Brookhaven Lab Launches Computational Science Initiative:Leveraging computational science expertise and investments across the Laboratory to tackle "big data" challenges October 22nd, 2014

Bipolar Disorder Discovery at the Nano Level: Tiny structures found in brain synapses help scientists better understand disorder October 22nd, 2014

NIST offers electronics industry 2 ways to snoop on self-organizing molecules October 22nd, 2014

Super stable garnet ceramics may be ideal for high-energy lithium batteries October 21st, 2014

Discoveries

Bipolar Disorder Discovery at the Nano Level: Tiny structures found in brain synapses help scientists better understand disorder October 22nd, 2014

NIST offers electronics industry 2 ways to snoop on self-organizing molecules October 22nd, 2014

Mechanism behind nature's sparkles revealed October 22nd, 2014

Researchers patent a nanofluid that improves heat conductivity October 22nd, 2014

Announcements

NanoTechnology for Defense (NT4D) October 22nd, 2014

Mechanism behind nature's sparkles revealed October 22nd, 2014

TARA Biosystems and Harris & Harris Group Form Company to Improve Safety and Efficacy of New Therapies October 22nd, 2014

Researchers patent a nanofluid that improves heat conductivity October 22nd, 2014

Interviews/Book Reviews/Essays/Reports/Podcasts/Journals

Bipolar Disorder Discovery at the Nano Level: Tiny structures found in brain synapses help scientists better understand disorder October 22nd, 2014

NIST offers electronics industry 2 ways to snoop on self-organizing molecules October 22nd, 2014

Journal Nanotechnology Progress International (JONPI), 2014, Volume 5, Issue 1, pp 1-24 October 22nd, 2014

Mechanism behind nature's sparkles revealed October 22nd, 2014

Environment

Imaging electric charge propagating along microbial nanowires October 20th, 2014

Physicists build reversible laser tractor beam October 20th, 2014

Plastic nanoparticles also harm freshwater organisms October 18th, 2014

New Nanocomposites Help Elimination of Toxic Dyes October 15th, 2014

Energy

Researchers patent a nanofluid that improves heat conductivity October 22nd, 2014

Could I squeeze by you? Ames Laboratory scientists model molecular movement within narrow channels of mesoporous nanoparticles October 21st, 2014

First Canada Excellence Research Chair gets $10 million from the federal government for oilsands research at the University of Calgary: Federal government announces prestigious research chair to study improving oil production efficiency October 19th, 2014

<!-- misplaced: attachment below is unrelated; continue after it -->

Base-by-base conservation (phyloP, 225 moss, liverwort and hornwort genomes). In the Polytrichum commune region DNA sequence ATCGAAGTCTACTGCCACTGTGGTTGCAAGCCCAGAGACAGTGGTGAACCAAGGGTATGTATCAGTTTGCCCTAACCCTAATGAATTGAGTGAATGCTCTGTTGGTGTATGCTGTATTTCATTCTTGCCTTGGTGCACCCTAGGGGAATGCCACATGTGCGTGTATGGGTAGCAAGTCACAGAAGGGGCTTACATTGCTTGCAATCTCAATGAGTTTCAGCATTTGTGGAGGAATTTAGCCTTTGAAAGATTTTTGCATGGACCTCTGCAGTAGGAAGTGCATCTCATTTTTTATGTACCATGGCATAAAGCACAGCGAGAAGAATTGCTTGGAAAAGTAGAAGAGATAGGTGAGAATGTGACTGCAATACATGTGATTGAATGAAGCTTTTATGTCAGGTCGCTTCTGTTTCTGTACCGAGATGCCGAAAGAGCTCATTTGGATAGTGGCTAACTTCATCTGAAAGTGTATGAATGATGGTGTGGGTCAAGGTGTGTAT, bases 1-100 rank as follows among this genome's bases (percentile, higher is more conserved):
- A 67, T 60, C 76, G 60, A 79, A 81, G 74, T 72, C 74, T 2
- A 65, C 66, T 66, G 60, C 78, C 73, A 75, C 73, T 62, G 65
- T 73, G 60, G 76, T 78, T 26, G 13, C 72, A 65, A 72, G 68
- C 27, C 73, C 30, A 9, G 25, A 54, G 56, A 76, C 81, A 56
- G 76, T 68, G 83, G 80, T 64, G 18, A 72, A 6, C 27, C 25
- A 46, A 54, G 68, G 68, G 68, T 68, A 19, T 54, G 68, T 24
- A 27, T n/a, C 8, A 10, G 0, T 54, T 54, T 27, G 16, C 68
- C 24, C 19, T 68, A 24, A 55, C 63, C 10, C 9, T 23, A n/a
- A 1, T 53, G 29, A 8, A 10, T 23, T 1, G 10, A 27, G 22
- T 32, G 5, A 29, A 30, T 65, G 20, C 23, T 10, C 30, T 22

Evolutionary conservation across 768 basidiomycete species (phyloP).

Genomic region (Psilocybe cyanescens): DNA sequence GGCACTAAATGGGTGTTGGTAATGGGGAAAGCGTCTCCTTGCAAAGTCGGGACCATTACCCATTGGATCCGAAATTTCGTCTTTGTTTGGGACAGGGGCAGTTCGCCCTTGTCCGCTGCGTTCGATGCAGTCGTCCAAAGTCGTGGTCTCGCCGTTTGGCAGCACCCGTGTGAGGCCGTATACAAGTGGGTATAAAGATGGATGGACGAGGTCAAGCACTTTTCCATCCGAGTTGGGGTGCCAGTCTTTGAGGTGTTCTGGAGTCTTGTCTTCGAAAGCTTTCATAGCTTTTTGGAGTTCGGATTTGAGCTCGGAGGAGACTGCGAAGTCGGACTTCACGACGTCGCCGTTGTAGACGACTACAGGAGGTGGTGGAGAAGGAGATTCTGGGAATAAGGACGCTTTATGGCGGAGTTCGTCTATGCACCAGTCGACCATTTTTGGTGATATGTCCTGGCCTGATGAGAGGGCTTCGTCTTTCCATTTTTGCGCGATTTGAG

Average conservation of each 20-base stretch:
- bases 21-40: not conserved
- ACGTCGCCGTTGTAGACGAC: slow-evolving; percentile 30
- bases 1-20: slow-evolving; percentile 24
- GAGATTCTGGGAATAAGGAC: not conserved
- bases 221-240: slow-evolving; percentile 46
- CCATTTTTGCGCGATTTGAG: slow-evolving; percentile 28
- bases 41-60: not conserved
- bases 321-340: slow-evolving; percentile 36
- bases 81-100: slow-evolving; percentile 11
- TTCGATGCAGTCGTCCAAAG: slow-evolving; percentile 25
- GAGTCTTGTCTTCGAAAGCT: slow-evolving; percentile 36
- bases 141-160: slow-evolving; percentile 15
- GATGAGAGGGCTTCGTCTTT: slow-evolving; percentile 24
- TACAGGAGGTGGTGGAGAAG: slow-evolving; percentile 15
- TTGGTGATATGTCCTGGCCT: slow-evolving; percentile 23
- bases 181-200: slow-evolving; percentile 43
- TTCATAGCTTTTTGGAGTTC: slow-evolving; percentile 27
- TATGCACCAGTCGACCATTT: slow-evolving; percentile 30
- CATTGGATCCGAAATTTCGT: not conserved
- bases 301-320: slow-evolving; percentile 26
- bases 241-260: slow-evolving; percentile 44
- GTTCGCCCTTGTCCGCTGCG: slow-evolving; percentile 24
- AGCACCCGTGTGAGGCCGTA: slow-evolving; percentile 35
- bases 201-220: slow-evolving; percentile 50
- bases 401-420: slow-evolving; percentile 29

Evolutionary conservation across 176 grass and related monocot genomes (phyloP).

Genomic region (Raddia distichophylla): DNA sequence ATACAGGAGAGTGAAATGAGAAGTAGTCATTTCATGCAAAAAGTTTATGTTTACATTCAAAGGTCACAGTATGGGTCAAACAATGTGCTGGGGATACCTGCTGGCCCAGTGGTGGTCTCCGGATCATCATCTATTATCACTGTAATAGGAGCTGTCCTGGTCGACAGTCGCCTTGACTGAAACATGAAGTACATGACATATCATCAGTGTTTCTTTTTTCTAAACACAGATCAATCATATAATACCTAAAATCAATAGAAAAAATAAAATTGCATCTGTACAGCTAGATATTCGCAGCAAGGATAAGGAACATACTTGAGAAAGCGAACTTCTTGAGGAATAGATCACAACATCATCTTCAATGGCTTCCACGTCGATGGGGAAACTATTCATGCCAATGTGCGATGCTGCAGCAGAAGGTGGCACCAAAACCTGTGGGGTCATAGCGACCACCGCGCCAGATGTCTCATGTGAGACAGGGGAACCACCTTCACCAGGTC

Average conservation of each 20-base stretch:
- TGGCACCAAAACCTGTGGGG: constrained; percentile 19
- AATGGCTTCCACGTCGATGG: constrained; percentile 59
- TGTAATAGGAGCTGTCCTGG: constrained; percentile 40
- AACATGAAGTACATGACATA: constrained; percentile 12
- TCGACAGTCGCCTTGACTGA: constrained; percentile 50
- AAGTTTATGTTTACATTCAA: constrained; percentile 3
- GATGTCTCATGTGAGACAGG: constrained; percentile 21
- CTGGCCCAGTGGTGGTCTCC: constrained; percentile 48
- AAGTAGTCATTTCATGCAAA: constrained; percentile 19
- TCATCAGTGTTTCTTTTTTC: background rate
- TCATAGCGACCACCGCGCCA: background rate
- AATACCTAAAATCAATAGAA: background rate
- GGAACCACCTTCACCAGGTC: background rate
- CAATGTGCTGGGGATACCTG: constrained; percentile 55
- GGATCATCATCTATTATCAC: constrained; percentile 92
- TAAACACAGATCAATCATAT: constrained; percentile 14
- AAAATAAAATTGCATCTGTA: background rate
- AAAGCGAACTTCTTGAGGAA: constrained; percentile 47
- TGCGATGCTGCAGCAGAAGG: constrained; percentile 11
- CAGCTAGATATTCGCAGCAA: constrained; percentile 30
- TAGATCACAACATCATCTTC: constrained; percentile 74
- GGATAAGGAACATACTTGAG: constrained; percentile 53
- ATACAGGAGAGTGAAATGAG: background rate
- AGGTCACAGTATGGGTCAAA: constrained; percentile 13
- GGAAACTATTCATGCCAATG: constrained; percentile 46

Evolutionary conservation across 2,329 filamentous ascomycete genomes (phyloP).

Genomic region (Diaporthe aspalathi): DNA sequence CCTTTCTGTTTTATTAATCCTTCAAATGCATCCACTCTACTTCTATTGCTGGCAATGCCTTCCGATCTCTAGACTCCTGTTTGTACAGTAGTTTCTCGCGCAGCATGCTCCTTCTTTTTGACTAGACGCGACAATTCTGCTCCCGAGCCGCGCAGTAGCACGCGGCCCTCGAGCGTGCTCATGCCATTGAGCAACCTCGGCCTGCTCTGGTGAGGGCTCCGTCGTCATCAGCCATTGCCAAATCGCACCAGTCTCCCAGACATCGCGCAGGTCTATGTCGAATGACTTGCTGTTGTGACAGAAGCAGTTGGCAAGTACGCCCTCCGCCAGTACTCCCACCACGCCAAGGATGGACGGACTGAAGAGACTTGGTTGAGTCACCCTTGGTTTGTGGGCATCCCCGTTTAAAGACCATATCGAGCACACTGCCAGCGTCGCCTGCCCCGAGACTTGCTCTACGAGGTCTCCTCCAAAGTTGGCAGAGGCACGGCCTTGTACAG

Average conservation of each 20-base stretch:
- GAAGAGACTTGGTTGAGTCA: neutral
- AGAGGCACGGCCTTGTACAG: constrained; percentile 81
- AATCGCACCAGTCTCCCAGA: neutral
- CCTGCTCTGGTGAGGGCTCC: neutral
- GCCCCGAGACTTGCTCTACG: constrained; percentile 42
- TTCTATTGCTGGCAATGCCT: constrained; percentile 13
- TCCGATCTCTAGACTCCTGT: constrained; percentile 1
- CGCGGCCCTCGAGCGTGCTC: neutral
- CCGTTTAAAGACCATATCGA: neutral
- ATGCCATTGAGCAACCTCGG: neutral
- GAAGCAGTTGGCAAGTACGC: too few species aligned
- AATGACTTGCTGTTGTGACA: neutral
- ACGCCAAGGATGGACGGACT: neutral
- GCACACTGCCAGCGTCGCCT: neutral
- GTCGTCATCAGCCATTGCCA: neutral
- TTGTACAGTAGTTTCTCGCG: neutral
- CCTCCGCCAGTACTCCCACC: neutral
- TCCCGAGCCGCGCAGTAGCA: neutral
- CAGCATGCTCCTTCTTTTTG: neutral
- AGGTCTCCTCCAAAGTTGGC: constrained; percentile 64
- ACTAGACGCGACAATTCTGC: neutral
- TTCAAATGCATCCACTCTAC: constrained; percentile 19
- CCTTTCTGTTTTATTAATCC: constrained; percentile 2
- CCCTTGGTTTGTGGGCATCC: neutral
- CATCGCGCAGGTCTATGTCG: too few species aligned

Magnetic mirrors enable new technologies by reflecting light in uncanny ways October 16th, 2014

Nanobiotechnology

Mechanism behind nature's sparkles revealed October 22nd, 2014

‘Designer’ nanodevice could improve treatment options for cancer sufferers October 22nd, 2014

Crystallizing the DNA nanotechnology dream: Scientists have designed the first large DNA crystals with precisely prescribed depths and complex 3D features, which could create revolutionary nanodevices October 20th, 2014

Scientists Map Key Moment in Assembly of DNA-Splitting Molecular Machine: Crucial steps and surprising structures revealed in the genesis of the enzyme that divides the DNA double helix during cell replication October 15th, 2014

Research partnerships

Brookhaven Lab Launches Computational Science Initiative:Leveraging computational science expertise and investments across the Laboratory to tackle "big data" challenges October 22nd, 2014

Detecting Cancer Earlier is Goal of Rutgers-Developed Medical Imaging Technology: Rare earth nanocrystals and infrared light can reveal small cancerous tumors and cardiovascular lesions October 21st, 2014

Nitrogen Doped Graphene Characterized by Iranian, Russian, German Scientists October 21st, 2014

Crystallizing the DNA nanotechnology dream: Scientists have designed the first large DNA crystals with precisely prescribed depths and complex 3D features, which could create revolutionary nanodevices October 20th, 2014

NanoNews-Digest
The latest news from around the world, FREE





  Premium Products
NanoNews-Custom
Only the news you want to read!
 Learn More
NanoTech-Transfer
University Technology Transfer & Patents
 Learn More
NanoStrategies
Full-service, expert consulting
 Learn More














ASP
Nanotechnology Now Featured Books




NNN

The Hunger Project







© Copyright 1999-2014 7th Wave, Inc. All Rights Reserved PRIVACY POLICY :: CONTACT US :: STATS :: SITE MAP :: ADVERTISE